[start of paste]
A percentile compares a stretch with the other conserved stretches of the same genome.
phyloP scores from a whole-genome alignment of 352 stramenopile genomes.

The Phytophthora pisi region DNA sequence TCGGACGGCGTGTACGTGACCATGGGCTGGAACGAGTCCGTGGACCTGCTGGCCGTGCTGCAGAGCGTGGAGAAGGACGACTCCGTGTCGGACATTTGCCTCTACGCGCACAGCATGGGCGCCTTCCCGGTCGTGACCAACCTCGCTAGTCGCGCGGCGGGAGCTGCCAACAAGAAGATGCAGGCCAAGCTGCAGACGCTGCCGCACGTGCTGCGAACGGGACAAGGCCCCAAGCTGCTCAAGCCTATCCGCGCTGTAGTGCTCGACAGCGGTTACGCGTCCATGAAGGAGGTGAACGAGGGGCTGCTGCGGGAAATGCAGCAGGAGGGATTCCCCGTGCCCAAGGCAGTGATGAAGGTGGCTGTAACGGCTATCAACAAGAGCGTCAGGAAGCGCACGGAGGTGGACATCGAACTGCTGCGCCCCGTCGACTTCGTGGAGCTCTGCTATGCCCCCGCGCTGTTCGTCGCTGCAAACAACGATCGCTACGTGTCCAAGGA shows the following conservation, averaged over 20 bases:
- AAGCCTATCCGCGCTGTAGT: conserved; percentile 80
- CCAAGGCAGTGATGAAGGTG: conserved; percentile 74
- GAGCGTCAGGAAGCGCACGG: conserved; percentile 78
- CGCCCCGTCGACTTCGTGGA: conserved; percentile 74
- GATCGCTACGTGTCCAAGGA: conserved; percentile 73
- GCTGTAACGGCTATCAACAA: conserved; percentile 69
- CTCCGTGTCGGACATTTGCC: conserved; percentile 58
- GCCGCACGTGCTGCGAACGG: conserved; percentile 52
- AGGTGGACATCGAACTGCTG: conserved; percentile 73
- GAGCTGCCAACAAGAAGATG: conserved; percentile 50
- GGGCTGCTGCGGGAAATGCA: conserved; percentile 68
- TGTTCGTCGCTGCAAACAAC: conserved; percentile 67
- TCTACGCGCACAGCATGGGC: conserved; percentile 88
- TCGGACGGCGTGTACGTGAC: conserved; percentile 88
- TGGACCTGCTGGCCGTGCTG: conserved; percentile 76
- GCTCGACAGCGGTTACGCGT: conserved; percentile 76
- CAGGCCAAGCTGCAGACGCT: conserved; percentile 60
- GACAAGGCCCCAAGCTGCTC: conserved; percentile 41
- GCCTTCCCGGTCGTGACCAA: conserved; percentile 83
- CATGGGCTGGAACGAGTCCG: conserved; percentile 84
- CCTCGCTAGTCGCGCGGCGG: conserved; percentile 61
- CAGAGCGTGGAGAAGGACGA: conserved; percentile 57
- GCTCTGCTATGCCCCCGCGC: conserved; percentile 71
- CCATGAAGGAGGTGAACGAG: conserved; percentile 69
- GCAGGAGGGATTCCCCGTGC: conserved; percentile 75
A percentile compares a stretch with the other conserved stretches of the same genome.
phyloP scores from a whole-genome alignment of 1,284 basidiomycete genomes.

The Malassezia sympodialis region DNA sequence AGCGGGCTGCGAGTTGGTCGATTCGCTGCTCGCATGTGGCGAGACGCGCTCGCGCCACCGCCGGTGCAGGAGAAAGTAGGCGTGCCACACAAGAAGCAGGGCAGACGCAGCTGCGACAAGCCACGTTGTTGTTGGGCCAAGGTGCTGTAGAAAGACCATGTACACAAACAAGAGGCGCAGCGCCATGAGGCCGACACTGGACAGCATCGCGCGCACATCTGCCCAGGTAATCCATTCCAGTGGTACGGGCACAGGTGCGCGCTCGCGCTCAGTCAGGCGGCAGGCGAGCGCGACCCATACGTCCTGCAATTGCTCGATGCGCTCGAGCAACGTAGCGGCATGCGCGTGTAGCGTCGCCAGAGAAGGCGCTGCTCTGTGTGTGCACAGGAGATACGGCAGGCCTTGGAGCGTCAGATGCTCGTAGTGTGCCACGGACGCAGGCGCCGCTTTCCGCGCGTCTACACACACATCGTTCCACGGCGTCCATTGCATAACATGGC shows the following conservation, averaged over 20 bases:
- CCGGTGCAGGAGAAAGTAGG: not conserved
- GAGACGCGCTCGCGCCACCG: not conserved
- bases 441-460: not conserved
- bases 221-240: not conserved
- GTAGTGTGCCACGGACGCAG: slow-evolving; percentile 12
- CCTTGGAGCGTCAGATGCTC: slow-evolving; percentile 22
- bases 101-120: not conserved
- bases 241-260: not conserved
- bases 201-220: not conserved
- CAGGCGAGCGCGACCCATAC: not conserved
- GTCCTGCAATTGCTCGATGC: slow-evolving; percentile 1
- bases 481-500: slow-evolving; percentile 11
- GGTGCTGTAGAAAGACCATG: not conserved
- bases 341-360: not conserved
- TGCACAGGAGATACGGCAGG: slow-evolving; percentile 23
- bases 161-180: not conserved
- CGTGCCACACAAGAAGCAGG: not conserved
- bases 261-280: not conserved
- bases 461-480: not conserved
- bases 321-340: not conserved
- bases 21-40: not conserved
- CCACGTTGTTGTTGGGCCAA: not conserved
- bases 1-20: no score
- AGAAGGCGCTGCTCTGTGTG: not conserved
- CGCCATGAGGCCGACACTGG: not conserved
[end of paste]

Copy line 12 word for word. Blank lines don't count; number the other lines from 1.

- AGGTGGACATCGAACTGCTG: conserved; percentile 73